Organisation : Going Public With Your Work
Carolyn Campbell is a life vision and leadership coach in Portland, OR.
As The Core Source’s founder and director, Carolyn understands that big accomplishments often begin with ideas that don’t make sense on a practical level. She has worked with social entrepreneurs, non-profits, creative leaders, healing professionals and change agents who want to have greater impact with more ease.
Whether you're launching a product, building a practice or gaining recognition as a presenter, it's vital that you build a public presence. To maximize your impact, I suggest you begin by asking:
- Who do I want to connect with?
- What can I offer to improve their business or enrich their life?
- How do others like to learn?
- How can I use my style to engage them?
By taking the time to answer these questions you’ll have greater success engaging your clientele.
Design an event that highlights your strengths in a style others will enjoy.
If you enjoy lecturing, great! If not, create a cyber slideshow. Co-host an event with a complementary business and invite key clients and referral partners. Facilitate interactive, community building events that highlight your work. Offer a class through a community education program. Lead a teleclass. Create a blog. Write articles.
David White, a renowned speaker reads his poetry. Another has corporate leaders dance. The options are endless. What's key is to use your unique approach AND meet the needs of your clientele. And remember, it's not a one-hit deal, but an ongoing approach to exposing others to the power of your work.
Design the content to suit your intended outcome.
How do you want the event to change people's lives? What do you want them to know about you and your work?
I often design my content or experience with one or two specific people in mind. Why? It focuses my attention on their life concerns and pushes me to provide tangible, applicable outcomes.
Set the stage.
This is one of the most overlooked aspects of public outreach. An inviting, stimulating environment creates a context for your work before you even begin.
- Choose visuals, audio or sensory experiences that are inviting and, well, intriguing.
- Bring people in. You need to leave any timidity at the door! If you are using chairs, arrange them to minimize distance and maximize connection. If you are communicating via phone or e-mail, set a welcoming tone by engaging your audience quickly in the purpose of the conversation.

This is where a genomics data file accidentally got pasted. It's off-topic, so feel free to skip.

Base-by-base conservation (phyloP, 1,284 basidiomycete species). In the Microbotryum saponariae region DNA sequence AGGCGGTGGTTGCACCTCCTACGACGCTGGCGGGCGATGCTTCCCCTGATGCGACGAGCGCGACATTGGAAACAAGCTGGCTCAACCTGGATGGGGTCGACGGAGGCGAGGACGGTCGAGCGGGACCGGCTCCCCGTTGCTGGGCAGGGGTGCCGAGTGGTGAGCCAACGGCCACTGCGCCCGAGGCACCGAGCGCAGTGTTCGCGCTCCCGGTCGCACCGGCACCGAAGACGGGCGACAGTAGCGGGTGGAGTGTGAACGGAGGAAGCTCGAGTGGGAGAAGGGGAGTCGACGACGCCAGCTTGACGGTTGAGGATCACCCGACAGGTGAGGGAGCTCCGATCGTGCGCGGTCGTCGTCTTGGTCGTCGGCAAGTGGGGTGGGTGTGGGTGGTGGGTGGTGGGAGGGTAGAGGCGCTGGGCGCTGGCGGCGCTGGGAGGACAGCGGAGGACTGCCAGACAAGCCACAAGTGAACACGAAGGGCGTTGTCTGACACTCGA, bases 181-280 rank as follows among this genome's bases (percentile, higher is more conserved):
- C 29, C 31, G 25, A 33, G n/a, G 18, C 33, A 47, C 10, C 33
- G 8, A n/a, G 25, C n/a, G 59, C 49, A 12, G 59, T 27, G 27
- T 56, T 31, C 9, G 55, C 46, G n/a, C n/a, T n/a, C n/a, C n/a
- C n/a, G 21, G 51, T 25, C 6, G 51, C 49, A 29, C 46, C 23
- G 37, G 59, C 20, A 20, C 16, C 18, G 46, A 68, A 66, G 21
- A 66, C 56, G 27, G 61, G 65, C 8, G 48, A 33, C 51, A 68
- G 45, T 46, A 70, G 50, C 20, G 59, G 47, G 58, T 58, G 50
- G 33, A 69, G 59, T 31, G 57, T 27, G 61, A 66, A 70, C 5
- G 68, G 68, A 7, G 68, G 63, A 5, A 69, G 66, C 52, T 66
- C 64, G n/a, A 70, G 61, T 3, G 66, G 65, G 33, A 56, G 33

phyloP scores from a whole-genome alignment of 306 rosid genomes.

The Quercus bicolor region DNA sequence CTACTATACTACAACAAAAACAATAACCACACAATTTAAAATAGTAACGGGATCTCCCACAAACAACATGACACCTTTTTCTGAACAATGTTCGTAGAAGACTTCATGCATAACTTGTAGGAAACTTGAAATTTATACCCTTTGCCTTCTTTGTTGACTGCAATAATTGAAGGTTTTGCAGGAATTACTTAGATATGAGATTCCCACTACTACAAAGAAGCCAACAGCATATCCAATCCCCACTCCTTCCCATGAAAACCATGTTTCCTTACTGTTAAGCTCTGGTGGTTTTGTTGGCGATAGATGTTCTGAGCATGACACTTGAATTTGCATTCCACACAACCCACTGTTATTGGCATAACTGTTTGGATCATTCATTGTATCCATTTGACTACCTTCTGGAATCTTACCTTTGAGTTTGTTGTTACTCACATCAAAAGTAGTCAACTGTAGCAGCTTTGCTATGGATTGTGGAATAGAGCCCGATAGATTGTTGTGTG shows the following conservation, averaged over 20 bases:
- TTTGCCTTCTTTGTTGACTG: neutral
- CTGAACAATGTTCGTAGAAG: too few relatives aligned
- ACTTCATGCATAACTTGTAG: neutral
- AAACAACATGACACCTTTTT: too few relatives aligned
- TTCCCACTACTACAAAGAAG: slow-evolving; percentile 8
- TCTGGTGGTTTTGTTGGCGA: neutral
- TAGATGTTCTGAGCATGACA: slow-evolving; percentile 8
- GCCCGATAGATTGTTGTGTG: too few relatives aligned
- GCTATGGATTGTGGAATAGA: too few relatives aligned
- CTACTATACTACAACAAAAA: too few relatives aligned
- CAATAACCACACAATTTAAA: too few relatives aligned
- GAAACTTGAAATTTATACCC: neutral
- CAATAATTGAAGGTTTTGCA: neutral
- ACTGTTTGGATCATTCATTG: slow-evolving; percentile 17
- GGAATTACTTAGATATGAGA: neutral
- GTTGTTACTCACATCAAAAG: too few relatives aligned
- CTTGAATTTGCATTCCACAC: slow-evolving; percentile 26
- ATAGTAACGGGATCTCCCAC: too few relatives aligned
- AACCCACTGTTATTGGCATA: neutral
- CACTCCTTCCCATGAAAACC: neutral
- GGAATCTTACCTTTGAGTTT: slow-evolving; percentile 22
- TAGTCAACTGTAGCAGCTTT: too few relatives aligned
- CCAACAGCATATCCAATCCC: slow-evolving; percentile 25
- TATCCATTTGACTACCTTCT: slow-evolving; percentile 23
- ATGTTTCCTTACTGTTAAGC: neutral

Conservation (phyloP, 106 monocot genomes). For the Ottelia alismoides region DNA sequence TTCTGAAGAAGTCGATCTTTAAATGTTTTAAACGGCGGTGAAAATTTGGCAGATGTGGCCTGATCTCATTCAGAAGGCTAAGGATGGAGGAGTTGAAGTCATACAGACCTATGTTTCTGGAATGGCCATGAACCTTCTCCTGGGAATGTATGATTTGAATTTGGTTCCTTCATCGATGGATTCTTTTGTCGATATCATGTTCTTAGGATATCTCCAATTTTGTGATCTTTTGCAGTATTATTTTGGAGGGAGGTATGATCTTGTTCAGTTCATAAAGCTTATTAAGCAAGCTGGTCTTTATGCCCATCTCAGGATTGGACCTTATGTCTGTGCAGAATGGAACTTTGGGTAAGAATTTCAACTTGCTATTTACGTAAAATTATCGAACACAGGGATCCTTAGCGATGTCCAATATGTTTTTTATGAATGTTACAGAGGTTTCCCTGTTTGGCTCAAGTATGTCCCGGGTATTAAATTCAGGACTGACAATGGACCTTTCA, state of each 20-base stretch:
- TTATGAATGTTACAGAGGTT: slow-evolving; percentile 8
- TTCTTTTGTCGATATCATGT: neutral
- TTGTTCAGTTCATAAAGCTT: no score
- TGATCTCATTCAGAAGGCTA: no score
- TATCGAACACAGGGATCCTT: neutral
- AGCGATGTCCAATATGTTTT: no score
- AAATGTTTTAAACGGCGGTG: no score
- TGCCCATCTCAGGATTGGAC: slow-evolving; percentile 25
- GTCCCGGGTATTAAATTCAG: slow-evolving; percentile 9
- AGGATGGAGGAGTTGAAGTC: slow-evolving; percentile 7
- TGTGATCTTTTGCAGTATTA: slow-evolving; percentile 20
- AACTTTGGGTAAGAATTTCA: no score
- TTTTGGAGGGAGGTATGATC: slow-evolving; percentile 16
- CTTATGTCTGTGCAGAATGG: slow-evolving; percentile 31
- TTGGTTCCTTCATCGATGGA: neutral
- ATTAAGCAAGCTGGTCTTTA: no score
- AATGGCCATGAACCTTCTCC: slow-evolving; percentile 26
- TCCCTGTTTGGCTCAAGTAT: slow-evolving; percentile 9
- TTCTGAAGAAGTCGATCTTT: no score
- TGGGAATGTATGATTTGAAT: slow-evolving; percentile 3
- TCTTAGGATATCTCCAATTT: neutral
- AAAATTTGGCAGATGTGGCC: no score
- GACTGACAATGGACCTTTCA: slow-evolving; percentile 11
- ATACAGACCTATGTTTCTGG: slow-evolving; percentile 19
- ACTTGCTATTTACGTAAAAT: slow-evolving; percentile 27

- Have informative materials available on site or via the Internet. Articles by and about you increase your credibility and let people know more about your expertise.
Create materials that support the event.
For interactive seminars or workshops, I create a workbook or journal. For collaborative events, a program with bios of each participant is extremely helpful. If you don't have materials, take a moment to provide an overview. The more unusual your presentation, the more important it is to clarify the parameters.
Give people the assurance that there is a structure so they can relax, enjoy and connect. The added benefit with print materials: people leave with a memorable take-away that they can refer back to or share with others.
Finally – and most importantly – connect!
Be curious and find out about your audience. What are their interests? Why are they listening to you? Tailor your presentation to their life. Share stories that show how you've used these concepts in your own life. Let people see your vulnerabilities, then match it with your expertise. That's how people begin to trust that you are like them and that you have something to enhance their life.
It all comes down to daring to share yourself, your work, your expertise and your desire to pass on something valuable to others. Choosing a format that puts you at ease will allow you to relax and connect in ways that are dynamic and engaging.
Make it fun and meaningful. In the end, you'll increase your public visibility, credibility and, ultimately, the value of your work.
Ó Copyright Carolyn Campbell, 2006